The first Earth Day took place in 1970, with organized groups in Los Angeles, Chicago, and many other American cities. Founded by Wisconsin Senator Gaylord Nelson, this now global event helped launch the modern environmental activism movement. Over the past 51 years the focus has grown from generating environmental awareness to spurring action for our natural resources. An early proponent of environmental care, Nelson paved the way for the widespread environmental protection measures that we see today.
On almost any store shelf, there are trademarked goods related to Earth Day causes. There are several brands that dedicate their mission to being environmentally conscious. Patagonia and Seventh Generation are great examples of these types of brands. Interestingly, there are also a variety of protected labels, certifications, and other groups that promote sustainability.
Business and Planet
For instance, the movement “1% For the Planet” is a protected mark. The entity behind the mark works to connect businesses and environmental nonprofits to bring awareness and funding to protect natural resources. The name originates from businesses’ commitment to give 1% of gross sales each year to support the partner nonprofits. Many of these businesses are then able to use the 1% For the Planet mark to help strengthen their identity as an environmentally caring brand. The model is a win-win for business and the planet! Another example is Sustainable Forestry Initiative. The organization certifies sustainable foresting practices, which include biodiversity programs, water use measures, and forest health. Products such as paper bags and lumber use the protected mark.
Lastly, a popular nonprofit engaging with several businesses around the world is One Tree Planted. With a focus on global reforestation, the group makes partnership opportunities easy with different models centered on planting trees. Businesses can adopt the “One for One” where a chosen action, such as product sold, represents a tree. Individuals, teachers, and students, can also participate in tree planting opportunities on a smaller level. One Tree Planted is an internationally recognized organization with a large list of dedicated partners. Reforestation efforts significantly protect air, water, and climate, as well as improve social and health related concerns. One Tree Planted’s trademarked text and design represents their dedication to reforestation. Moreover, the mark’s placement on partnered organizations signifies a concrete promise to dedicate time and resources to planting trees.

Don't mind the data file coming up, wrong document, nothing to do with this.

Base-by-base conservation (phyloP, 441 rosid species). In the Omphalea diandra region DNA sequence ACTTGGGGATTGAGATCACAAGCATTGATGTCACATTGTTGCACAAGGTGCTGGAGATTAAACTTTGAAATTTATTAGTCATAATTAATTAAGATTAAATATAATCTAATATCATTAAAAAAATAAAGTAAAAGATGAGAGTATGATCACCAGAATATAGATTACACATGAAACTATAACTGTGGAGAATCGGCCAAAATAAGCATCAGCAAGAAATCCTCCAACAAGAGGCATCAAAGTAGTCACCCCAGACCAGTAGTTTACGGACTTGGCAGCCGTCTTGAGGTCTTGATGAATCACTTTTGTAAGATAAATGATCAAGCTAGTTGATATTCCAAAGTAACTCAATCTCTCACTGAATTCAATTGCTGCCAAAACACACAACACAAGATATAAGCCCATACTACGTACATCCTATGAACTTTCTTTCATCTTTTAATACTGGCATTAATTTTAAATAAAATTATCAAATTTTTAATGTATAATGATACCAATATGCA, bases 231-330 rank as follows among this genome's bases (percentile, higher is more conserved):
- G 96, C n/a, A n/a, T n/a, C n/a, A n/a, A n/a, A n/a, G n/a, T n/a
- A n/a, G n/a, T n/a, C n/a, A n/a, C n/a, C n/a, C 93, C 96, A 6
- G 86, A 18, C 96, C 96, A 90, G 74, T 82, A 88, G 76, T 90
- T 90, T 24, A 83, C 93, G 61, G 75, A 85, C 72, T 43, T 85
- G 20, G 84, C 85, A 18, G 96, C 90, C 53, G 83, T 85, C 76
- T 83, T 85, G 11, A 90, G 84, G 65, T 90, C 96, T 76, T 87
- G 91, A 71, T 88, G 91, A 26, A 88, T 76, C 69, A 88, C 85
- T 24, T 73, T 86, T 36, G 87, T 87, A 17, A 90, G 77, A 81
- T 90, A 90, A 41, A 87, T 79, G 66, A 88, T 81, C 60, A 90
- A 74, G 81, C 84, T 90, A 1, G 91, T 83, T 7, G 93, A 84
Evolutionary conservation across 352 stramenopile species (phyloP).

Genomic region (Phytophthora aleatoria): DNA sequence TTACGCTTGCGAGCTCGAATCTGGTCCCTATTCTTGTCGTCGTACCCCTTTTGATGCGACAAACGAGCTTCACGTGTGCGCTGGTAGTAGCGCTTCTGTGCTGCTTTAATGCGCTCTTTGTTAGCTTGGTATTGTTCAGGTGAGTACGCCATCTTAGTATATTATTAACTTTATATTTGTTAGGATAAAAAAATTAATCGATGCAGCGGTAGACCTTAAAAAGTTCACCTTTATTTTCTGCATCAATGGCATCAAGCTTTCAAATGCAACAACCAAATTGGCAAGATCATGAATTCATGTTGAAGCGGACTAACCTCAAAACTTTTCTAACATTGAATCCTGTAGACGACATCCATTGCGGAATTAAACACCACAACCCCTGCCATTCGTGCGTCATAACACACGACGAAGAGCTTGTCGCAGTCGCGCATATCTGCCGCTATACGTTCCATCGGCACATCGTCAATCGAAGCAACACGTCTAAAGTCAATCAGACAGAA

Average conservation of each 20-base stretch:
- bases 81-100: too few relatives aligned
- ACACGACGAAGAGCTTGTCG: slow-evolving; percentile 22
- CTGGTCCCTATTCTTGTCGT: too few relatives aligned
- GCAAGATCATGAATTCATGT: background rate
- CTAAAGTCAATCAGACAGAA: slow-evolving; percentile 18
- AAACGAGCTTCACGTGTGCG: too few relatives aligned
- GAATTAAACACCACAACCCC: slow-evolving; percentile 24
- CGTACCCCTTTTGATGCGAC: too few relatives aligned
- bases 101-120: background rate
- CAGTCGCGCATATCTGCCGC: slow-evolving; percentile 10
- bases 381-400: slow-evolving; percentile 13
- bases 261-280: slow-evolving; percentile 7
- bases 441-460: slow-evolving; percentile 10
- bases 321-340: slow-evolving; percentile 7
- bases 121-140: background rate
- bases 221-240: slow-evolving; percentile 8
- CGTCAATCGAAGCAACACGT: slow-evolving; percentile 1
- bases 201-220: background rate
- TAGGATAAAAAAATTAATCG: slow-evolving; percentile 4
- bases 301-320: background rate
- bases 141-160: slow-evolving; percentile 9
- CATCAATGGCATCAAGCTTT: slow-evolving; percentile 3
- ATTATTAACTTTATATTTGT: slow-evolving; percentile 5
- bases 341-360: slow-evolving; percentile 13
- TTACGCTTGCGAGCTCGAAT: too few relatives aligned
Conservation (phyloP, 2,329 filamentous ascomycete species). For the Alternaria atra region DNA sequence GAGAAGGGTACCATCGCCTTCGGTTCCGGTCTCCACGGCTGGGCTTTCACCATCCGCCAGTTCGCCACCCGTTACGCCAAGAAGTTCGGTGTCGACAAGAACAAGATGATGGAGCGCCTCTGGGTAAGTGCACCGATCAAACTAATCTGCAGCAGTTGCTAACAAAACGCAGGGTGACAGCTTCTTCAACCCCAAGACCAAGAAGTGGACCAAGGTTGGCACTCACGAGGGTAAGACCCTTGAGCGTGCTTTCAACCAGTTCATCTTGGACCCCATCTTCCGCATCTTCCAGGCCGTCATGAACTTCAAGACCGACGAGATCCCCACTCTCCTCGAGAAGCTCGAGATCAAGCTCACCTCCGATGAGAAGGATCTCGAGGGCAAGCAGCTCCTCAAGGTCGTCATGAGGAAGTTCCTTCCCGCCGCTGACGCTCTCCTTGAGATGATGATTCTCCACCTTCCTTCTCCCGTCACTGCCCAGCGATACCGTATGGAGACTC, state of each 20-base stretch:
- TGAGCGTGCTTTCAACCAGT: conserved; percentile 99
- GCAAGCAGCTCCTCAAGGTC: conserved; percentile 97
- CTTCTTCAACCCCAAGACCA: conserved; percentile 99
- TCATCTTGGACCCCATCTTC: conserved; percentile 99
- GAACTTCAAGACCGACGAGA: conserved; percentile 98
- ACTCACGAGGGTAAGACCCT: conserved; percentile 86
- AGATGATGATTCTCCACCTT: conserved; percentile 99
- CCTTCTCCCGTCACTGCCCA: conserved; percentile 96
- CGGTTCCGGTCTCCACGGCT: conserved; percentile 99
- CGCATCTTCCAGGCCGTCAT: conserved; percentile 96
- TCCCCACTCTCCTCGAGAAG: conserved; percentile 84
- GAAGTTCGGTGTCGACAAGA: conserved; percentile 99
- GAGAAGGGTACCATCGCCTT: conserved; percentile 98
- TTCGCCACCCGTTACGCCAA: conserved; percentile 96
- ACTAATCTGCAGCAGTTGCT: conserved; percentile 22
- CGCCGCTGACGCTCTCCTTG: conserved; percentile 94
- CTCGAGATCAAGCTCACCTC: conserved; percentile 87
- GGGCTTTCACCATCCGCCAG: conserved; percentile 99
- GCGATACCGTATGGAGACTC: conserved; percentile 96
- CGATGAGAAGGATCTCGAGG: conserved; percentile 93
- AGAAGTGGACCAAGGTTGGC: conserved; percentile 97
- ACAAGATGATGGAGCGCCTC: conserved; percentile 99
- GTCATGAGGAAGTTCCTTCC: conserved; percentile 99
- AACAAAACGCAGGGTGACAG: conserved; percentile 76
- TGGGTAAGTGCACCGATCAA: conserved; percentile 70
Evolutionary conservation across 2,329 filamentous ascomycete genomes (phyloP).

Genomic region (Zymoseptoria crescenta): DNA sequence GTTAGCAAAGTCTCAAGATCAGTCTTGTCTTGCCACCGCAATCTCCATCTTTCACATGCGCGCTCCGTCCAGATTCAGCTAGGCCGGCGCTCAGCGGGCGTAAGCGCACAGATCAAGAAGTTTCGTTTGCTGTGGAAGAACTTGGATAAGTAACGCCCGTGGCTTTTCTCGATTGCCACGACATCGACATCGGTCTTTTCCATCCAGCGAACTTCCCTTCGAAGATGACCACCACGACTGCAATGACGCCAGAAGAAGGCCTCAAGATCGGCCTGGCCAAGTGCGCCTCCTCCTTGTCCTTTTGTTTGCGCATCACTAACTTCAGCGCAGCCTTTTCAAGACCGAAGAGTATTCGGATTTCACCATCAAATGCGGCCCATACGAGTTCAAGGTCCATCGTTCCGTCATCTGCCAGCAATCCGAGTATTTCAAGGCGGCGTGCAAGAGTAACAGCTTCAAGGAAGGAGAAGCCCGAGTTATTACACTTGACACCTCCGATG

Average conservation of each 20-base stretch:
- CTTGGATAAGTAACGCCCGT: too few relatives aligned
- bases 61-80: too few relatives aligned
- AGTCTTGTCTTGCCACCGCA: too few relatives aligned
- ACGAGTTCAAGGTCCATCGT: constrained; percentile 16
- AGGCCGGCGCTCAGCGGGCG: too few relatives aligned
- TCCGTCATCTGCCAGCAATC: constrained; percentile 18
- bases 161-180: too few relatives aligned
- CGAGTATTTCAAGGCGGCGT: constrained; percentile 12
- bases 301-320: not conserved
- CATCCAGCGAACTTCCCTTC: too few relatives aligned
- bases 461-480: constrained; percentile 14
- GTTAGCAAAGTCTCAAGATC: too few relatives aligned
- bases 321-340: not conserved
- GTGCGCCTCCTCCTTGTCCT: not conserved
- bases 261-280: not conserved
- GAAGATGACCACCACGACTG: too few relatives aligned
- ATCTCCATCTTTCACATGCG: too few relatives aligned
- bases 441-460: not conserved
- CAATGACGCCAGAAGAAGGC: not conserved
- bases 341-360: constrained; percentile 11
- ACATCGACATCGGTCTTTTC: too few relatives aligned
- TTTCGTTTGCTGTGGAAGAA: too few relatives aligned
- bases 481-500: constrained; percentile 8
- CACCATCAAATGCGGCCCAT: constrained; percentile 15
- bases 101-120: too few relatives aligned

“Greenwashing”: How does it affect me?
The increase of “green” and environmentally conscious protected intellectual property has gone hand-in-hand with the rise of the practice known as greenwashing. This is often seen when brands make misleading or false claims that their product or service is eco-friendly. Greenwashing is not only questionable from an environmental protection perspective, but it has grown into a major consumer protection concern. The U.S. Trademark Office has increasingly refused to grant registration to “green” trademarks. Marks like these originally faced hurdles to registration based on descriptiveness grounds but more recently are facing refusal on the basis of deceptiveness. These objections can be especially difficult to overcome when applicants do not fully think these issues through in the initial filing strategy for a trademark application.
When it comes to deceptiveness considerations, brands can refer to the FTC’s Green Guides. Titled “Guides For The Use Of Environmental Marketing Claims” in 1992, the updated versions provide guidelines on how to market environmental claims and how to “avoid consumer deception” [Federal Trade Commission, 75 Fed. Reg. 63,552 (Oct. 15, 2010) (codified at 16 C.F.R. pt. 260)]. Over the past several years, the issues of greenwashing and ethical environmental marketing claims have grown into a substantial topic within the intellectual property community. Brand owners must always be aware of any possible sustainable implications in their mark and communicate to consumers properly. More importantly, those seeking environmental claims should be prepared to provide substantiation of any environmental claims that their marks and/or branding imply.
2020 marked an impressive fifty years of Earth Day. Each year it becomes even more imperative to include sustainability in our lives. Whether through economic partnerships or individual lifestyles, we hope to continue protecting and enjoying our great earth.
– Rina Van Orden, Esq. & Lily Taggart